WASHINGTON, Jan. 10 (UPI) -- A Vietnam War veterans' group is taking exception to U.S. Defense Secretary Donald Rumsfeld's comments this week on the possibility of a new draft.
"Secretary Rumsfeld said troops from Vietnam War conscription 'added no value, no advantage, really, to the United States armed services ... '" Bobby Muller, president of Vietnam Veterans of America Foundation said in a statement issued Friday. "As Vietnam veterans who served with conscripted soldiers, we find Secretary Rumsfeld's egregious slur a grave insult to the memory, sacrifice and valor of those who lost their lives, and, further, dismissive of the hundreds and thousands of lives, both in the U.S. and in Vietnam, who were devastatingly shattered by the Vietnam War."
Rumsfeld, while commenting on a bill introduced to initiate the draft, said it was unnecessary.
"We're not going to re-implement a draft," he said Tuesday. "There is no need for it at all."
He spoke of the fact that many of those who were drafted were trained, served for a short time and then left the service.
Rumsfeld first referred to the many exemptions issued to certain men in the draft and then said, "what was left was sucked into the intake, trained for a period of months, and then went out, adding no value, no advantage, really, to the United States armed services over any sustained period of time, because the churning that took place, it took enormous amount of effort in terms of training, and then they were gone."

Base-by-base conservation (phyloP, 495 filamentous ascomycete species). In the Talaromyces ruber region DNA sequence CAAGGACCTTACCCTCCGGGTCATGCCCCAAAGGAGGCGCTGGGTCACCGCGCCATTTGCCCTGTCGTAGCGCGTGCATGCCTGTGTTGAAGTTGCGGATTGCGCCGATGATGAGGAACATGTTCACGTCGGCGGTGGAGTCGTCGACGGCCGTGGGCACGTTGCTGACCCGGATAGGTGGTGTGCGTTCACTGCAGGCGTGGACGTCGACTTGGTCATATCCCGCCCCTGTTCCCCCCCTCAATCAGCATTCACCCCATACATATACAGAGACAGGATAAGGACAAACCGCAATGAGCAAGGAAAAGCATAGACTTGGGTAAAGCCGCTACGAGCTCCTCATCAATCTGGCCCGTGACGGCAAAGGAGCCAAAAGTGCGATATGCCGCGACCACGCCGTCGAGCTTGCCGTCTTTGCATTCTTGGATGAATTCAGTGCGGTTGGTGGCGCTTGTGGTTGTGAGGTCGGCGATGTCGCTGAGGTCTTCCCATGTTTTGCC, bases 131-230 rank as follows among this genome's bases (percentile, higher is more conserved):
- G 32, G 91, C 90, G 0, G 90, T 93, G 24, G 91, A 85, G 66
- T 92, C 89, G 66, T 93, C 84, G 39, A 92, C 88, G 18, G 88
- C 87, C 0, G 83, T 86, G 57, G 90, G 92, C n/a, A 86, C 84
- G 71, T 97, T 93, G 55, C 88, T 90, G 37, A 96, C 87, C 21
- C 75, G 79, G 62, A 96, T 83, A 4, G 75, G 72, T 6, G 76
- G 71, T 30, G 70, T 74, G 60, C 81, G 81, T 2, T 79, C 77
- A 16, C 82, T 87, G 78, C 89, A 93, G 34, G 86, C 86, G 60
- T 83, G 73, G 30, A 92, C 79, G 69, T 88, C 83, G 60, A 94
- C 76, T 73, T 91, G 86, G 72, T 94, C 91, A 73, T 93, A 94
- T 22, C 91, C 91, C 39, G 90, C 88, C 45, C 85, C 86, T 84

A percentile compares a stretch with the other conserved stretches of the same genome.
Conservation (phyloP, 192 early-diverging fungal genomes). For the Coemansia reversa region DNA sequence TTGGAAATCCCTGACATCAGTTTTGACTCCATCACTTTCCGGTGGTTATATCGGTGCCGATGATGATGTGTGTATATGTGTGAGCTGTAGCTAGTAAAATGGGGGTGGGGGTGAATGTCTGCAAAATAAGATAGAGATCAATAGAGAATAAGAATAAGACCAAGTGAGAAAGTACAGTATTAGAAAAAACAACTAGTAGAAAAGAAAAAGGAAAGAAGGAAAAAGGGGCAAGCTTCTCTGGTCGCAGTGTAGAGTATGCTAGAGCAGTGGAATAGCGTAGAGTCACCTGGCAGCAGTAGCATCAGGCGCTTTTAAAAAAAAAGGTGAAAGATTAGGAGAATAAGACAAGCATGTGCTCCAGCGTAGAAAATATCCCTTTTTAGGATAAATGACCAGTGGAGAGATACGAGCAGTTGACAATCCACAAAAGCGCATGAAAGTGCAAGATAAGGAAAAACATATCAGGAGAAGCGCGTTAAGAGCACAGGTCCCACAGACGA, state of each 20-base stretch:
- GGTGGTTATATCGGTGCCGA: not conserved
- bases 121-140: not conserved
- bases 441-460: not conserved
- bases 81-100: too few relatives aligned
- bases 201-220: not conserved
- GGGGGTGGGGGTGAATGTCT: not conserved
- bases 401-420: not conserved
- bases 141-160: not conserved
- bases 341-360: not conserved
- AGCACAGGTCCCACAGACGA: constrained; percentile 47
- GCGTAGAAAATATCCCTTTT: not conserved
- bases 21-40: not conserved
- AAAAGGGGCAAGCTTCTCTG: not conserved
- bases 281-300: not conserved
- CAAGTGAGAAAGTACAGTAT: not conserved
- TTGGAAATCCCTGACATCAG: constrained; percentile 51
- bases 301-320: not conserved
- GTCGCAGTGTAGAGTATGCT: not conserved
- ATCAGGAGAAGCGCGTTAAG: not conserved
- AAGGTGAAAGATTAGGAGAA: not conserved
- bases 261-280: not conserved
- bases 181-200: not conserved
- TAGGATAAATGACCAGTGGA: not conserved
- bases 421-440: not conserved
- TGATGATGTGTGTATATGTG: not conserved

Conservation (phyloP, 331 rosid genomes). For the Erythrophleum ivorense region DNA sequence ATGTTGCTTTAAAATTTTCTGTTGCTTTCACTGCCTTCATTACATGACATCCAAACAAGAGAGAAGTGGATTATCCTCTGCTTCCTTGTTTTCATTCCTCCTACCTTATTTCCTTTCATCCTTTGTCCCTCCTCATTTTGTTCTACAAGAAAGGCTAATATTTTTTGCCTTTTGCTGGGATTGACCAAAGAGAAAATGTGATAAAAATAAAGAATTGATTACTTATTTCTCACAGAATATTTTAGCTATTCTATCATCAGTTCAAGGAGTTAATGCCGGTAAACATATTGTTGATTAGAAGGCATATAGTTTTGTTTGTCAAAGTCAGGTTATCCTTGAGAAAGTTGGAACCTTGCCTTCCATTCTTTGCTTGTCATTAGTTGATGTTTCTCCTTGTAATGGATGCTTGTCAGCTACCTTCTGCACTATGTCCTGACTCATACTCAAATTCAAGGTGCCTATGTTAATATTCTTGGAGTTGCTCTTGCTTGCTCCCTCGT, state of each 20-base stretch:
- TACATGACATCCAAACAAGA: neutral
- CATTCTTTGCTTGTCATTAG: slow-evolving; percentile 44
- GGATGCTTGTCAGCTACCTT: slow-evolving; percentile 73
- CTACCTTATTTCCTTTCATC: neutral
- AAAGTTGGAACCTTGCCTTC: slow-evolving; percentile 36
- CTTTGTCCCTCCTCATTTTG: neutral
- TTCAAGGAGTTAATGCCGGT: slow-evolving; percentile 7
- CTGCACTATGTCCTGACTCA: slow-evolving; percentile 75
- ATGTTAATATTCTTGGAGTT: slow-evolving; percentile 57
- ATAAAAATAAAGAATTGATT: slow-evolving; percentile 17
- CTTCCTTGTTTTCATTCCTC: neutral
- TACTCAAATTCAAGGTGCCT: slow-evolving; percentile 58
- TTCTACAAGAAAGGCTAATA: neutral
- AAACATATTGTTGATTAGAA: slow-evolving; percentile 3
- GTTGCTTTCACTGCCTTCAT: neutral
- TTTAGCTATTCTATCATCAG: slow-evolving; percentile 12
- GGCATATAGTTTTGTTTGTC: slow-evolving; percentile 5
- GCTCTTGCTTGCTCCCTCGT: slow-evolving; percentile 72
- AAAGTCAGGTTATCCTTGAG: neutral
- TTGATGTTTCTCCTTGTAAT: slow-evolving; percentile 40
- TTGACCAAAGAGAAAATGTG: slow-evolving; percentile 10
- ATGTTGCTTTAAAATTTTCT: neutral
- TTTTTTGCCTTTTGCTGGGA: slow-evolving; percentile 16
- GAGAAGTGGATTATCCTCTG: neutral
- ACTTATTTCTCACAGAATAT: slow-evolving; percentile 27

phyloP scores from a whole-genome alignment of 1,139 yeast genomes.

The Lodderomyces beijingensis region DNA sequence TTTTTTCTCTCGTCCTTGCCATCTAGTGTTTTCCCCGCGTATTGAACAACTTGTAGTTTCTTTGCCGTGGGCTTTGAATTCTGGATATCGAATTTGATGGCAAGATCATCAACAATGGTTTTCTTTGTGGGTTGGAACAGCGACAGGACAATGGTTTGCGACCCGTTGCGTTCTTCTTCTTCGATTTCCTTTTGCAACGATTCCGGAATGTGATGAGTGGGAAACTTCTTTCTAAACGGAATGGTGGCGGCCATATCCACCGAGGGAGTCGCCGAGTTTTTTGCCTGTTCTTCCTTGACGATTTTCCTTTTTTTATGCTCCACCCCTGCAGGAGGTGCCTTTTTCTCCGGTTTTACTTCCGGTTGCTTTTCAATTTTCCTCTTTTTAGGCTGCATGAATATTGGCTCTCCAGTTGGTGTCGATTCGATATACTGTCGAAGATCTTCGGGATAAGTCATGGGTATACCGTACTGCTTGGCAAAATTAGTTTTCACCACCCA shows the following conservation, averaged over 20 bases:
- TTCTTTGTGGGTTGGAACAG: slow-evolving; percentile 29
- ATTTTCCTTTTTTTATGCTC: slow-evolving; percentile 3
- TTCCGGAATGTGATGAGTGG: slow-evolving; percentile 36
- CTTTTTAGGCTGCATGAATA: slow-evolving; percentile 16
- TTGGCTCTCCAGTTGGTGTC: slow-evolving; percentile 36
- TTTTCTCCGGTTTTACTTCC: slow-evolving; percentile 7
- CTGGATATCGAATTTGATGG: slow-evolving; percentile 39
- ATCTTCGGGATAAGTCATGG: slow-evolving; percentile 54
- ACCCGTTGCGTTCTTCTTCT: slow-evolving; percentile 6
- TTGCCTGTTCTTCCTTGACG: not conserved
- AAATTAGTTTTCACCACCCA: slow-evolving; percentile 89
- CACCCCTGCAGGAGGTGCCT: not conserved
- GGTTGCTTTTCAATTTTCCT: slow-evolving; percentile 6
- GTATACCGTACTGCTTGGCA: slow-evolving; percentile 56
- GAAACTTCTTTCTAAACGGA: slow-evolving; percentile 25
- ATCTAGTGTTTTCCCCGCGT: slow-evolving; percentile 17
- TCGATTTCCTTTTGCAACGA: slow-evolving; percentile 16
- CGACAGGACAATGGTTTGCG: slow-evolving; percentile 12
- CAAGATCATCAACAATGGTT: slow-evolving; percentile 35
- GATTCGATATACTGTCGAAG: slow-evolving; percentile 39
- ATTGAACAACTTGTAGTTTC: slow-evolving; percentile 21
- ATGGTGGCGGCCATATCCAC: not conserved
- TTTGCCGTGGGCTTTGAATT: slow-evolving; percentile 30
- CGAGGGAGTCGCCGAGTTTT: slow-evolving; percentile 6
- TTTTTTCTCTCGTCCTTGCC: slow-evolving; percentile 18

Critics said Rumsfeld's comments were unconscionable.
"To me if you look at the whole quote it's even worse," said John Terzano, vice president of the Vietnam Veteran of American Foundation, which shared a Nobel Prize in 1997 for its work helping landmine victims. "He's sitting there saying draftees add no value to the military and that's unconscionable ... Draftees stayed in as long they needed to be in the service -- they stayed in.
"How can he sit there and say they added no value to the army?"
He said Rumsfeld should have been "a little bit more careful with his wording and not be so glib."
An official at the organization said the base concern was the "cavalierness of the way (Rumsfeld) said it."
Rumsfeld declared unequivocally Tuesday there would be no resumption of the draft as he and his military leaders all believe a volunteer force was more efficient and effective.
Rep. Charles Rangel, D-N.Y., a Korean War veteran and a strong critic of going to war with Iraq, introduced a bill to initiate a draft because he believes the burden of military service is borne disproportionately by minorities. Rangel also believes if there were a universal draft, Congress and the public would have less of an appetite for war as it would mean endangering their own children's lives.
Minorities compose more than a third of the military, though they make up only about one-quarter of the American populace.
"I don't find that a compelling argument to spend all the money you would spend in churning people through and all the disadvantages that would accrue to bringing people into the service who didn't want to serve in the service," Rumsfeld said Tuesday.